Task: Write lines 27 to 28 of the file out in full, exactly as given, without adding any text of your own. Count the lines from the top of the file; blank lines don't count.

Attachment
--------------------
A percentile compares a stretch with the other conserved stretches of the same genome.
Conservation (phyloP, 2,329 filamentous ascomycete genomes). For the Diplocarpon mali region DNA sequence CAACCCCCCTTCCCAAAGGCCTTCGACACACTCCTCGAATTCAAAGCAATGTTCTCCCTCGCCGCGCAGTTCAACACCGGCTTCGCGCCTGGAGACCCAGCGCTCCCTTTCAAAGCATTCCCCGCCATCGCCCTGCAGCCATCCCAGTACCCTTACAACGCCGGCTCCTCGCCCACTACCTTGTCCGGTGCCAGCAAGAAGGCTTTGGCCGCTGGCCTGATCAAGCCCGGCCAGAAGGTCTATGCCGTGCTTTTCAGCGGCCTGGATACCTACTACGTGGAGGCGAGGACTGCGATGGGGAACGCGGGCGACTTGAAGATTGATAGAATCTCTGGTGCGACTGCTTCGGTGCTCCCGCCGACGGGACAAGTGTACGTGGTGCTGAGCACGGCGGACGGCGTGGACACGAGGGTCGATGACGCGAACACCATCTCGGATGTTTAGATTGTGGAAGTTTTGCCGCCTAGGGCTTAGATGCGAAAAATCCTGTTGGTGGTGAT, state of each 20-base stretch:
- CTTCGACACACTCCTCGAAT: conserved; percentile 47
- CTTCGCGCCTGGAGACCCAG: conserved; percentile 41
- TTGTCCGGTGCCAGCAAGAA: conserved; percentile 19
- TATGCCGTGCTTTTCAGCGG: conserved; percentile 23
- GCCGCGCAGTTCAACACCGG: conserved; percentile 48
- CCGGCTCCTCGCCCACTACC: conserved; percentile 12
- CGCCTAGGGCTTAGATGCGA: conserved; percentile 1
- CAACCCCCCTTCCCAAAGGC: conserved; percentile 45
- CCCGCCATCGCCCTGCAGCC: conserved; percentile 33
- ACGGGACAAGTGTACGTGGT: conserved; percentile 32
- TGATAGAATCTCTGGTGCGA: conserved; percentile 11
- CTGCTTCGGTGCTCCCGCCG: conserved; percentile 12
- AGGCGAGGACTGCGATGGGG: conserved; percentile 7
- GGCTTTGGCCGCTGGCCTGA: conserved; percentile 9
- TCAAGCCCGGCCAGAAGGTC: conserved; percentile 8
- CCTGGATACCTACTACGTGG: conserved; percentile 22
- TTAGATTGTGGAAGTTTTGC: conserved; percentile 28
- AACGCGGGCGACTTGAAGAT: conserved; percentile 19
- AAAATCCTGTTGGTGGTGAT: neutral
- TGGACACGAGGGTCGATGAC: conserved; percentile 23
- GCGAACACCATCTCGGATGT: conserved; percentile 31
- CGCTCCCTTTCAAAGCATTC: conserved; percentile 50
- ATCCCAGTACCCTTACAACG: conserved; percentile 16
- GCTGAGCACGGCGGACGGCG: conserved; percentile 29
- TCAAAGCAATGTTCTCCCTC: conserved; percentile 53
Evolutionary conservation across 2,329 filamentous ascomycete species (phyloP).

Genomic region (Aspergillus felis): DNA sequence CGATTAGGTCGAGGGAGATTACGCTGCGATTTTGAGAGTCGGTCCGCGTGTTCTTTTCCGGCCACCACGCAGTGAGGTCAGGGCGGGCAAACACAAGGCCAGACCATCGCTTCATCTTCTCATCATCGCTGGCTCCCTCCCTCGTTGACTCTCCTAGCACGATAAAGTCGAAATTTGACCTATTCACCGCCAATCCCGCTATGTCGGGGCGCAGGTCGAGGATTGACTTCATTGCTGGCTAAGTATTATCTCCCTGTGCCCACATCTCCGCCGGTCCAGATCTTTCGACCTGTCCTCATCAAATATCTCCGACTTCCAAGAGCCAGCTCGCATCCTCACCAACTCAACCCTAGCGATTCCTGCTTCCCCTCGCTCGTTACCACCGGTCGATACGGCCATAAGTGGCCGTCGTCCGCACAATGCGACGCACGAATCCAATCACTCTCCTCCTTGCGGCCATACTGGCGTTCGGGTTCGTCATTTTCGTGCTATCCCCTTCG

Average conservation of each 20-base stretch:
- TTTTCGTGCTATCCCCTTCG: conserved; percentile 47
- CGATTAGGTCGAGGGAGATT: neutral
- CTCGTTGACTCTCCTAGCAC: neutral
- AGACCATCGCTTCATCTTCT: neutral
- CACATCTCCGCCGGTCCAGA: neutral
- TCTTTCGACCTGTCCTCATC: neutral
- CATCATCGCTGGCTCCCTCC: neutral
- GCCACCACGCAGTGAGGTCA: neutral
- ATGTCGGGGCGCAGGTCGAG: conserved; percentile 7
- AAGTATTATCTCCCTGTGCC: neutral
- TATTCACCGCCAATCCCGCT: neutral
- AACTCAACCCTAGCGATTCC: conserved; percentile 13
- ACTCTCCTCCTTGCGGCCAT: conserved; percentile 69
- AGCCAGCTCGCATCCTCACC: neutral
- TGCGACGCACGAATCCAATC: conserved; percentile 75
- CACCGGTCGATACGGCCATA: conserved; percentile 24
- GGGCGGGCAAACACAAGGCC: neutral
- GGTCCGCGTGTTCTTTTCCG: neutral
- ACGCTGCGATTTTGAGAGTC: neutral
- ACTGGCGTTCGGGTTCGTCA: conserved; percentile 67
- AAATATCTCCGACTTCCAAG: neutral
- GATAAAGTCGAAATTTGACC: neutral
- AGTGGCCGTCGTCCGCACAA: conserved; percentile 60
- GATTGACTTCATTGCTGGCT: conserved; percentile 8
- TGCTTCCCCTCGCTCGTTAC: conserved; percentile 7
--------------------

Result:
- TCAAAGCAATGTTCTCCCTC: conserved; percentile 53
Evolutionary conservation across 2,329 filamentous ascomycete species (phyloP).